Hammer of God (Godspeaker) by Karen Miller
|Hammer of God (Godspeaker) by Karen Miller|
|Reviewer: Loralei Haylock|
|Summary: An interesting, but slow and steady read that probably won't have you racing to finish it – something instead to savour and enjoy over a few evenings.|
|Buy? Maybe||Borrow? Yes|
|Pages: 704||Date: January 2009|
|External links: Author's website|
Queen Rhian of Ethrea has troubles both inside and outside of her borders. Defiant noblemen, reluctant to be ruled by a woman, are disputing her crown. If they don't submit to her leadership soon, Rhian fears it will come to judicial combat – a fight to the death to prove her worth as Queen.
Meanwhile the Empress of Mijak, a nation steeped in blood, is gathering a war host to invade Ethrea. Rhian needs to solve the Dukes' disputes, and rally the trading nations to her cause, or Ethrea will be lost. But the trading nations distrust her, not believing Mijak to be a threat, except mysterious Emperor Han of Tzhung-Tzhungchai. Han and his witch men are ready to wield their strange powers in Ethrea's aid, but Rhian isn't sure if that's a good thing or not.
Then there's Zandakar, once Rhian's friend, but revealed to be the Empress of Mijak's son. Rhian thinks her cause is fairly lost without his expertise, both in combat and in Mijak's strategies. But can she really trust him? If it comes down to it, can she ask him to fight against his mother and brother?
Karen Miller certainly isn't afraid of making books long. At 676 pages, Hammer of God is quite a handful to sit down and read. Of course, this doesn't necessarily have to be a bad thing. While there is merit to the 'less is more' way of thinking, if you are enjoying a good book, there's nothing nicer than seeing you still have several hundred pages to go.
So, does Hammer of God manage to maintain interest for all those pages? Well, it's funny really because it does, even though not very much happens. A lot of the book is concerned with the bickering of the trading nations, and the complicated political dance that Rhian is engaged in, trying to raise an army to defend against Mijak, while trying not to destroy fragile friendships and treaties. Sounds horribly dull, but it isn't.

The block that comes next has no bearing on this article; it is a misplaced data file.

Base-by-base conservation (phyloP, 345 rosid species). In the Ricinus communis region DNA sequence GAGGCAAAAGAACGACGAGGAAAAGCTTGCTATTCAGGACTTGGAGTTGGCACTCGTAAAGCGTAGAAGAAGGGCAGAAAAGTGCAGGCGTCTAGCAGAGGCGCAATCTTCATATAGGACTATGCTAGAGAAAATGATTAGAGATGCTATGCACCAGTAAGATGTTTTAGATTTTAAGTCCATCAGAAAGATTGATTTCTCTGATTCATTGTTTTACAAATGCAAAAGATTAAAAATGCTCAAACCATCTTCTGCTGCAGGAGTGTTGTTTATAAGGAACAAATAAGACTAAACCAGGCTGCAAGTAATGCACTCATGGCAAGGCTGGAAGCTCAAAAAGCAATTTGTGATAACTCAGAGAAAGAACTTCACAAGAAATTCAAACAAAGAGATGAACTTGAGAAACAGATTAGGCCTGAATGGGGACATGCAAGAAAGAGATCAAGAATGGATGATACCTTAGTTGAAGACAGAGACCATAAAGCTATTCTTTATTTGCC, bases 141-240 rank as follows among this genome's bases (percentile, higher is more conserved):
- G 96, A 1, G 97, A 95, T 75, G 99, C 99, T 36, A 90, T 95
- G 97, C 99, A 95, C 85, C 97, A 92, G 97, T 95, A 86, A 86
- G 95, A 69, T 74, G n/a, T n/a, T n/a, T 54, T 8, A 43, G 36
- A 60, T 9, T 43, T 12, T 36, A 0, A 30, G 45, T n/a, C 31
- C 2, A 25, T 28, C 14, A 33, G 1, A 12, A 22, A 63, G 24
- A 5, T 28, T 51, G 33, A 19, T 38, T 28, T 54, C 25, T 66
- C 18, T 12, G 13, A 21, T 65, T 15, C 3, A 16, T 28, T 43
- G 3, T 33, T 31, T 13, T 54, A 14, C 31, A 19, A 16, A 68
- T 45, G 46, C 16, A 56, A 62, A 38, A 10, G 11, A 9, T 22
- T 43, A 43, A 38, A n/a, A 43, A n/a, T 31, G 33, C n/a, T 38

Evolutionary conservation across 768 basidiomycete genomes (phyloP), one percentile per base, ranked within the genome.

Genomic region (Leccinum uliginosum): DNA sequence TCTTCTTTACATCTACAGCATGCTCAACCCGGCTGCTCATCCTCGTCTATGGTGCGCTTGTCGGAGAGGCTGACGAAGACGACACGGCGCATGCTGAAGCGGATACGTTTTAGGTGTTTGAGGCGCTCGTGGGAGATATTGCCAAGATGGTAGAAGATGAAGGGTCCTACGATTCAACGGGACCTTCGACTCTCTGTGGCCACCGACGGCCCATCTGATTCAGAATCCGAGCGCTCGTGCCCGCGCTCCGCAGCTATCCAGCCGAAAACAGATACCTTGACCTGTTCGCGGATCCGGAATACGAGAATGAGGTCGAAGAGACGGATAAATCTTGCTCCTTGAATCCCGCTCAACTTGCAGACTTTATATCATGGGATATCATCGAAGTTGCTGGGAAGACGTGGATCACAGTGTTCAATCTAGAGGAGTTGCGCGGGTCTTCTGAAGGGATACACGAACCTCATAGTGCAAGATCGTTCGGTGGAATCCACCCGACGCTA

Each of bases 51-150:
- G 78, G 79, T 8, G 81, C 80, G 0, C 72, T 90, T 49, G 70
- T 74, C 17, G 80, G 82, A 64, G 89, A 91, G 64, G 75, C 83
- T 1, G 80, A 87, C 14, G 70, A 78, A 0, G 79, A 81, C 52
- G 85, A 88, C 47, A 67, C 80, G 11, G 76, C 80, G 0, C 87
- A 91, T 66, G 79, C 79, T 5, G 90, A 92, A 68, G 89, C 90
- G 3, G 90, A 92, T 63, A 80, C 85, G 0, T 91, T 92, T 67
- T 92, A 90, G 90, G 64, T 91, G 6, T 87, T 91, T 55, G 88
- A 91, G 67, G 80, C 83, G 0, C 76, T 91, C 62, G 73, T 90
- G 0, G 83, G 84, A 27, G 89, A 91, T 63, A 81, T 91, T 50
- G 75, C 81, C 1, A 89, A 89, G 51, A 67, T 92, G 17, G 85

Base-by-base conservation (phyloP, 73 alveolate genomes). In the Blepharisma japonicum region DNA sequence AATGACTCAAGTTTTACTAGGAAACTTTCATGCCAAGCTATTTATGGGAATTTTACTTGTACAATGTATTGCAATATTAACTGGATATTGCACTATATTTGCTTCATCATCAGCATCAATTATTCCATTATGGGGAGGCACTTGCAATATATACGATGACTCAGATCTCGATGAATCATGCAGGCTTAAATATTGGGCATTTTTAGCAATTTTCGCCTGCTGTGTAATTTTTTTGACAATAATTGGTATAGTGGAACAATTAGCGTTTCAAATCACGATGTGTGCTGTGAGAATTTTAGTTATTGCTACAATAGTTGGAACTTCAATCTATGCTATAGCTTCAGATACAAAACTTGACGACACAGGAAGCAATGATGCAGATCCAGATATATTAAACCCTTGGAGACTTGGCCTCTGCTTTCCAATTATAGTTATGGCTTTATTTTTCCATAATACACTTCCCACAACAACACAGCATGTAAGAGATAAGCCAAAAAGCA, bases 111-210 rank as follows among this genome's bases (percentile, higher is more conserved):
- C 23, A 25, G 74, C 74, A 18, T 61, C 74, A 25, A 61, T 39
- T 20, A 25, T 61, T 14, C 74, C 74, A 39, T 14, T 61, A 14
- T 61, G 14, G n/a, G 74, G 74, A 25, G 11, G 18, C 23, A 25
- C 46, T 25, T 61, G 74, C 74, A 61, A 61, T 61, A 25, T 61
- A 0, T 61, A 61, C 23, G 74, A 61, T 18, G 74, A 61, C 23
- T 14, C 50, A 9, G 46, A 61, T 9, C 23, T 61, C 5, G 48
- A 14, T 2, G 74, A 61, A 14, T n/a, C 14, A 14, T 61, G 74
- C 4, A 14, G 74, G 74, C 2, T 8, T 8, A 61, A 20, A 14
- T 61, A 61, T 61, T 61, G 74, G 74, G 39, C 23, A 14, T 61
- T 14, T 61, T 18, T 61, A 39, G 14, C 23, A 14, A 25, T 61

Peppered with enough interesting characters and relationships, and the odd trip overseas to spy on Mijak, Hammer of God avoids becoming tedious, building steadily towards the final climactic battle. And Miller isn't afraid of being dark either. She doesn't skip over any of the gory details when describing the devastation of war.
A slow and steady read that probably won't have you racing to finish it – something instead to savour and enjoy over a few evenings. Recommended to borrow.
My thanks to the publishers for sending a copy.
If you enjoy fantasy sagas, try the Night Angel trilogy by Brent Weeks.
You can read more book reviews or buy Hammer of God (Godspeaker) by Karen Miller at Amazon.co.uk.
You can read more book reviews or buy Hammer of God (Godspeaker) by Karen Miller at Amazon.com.
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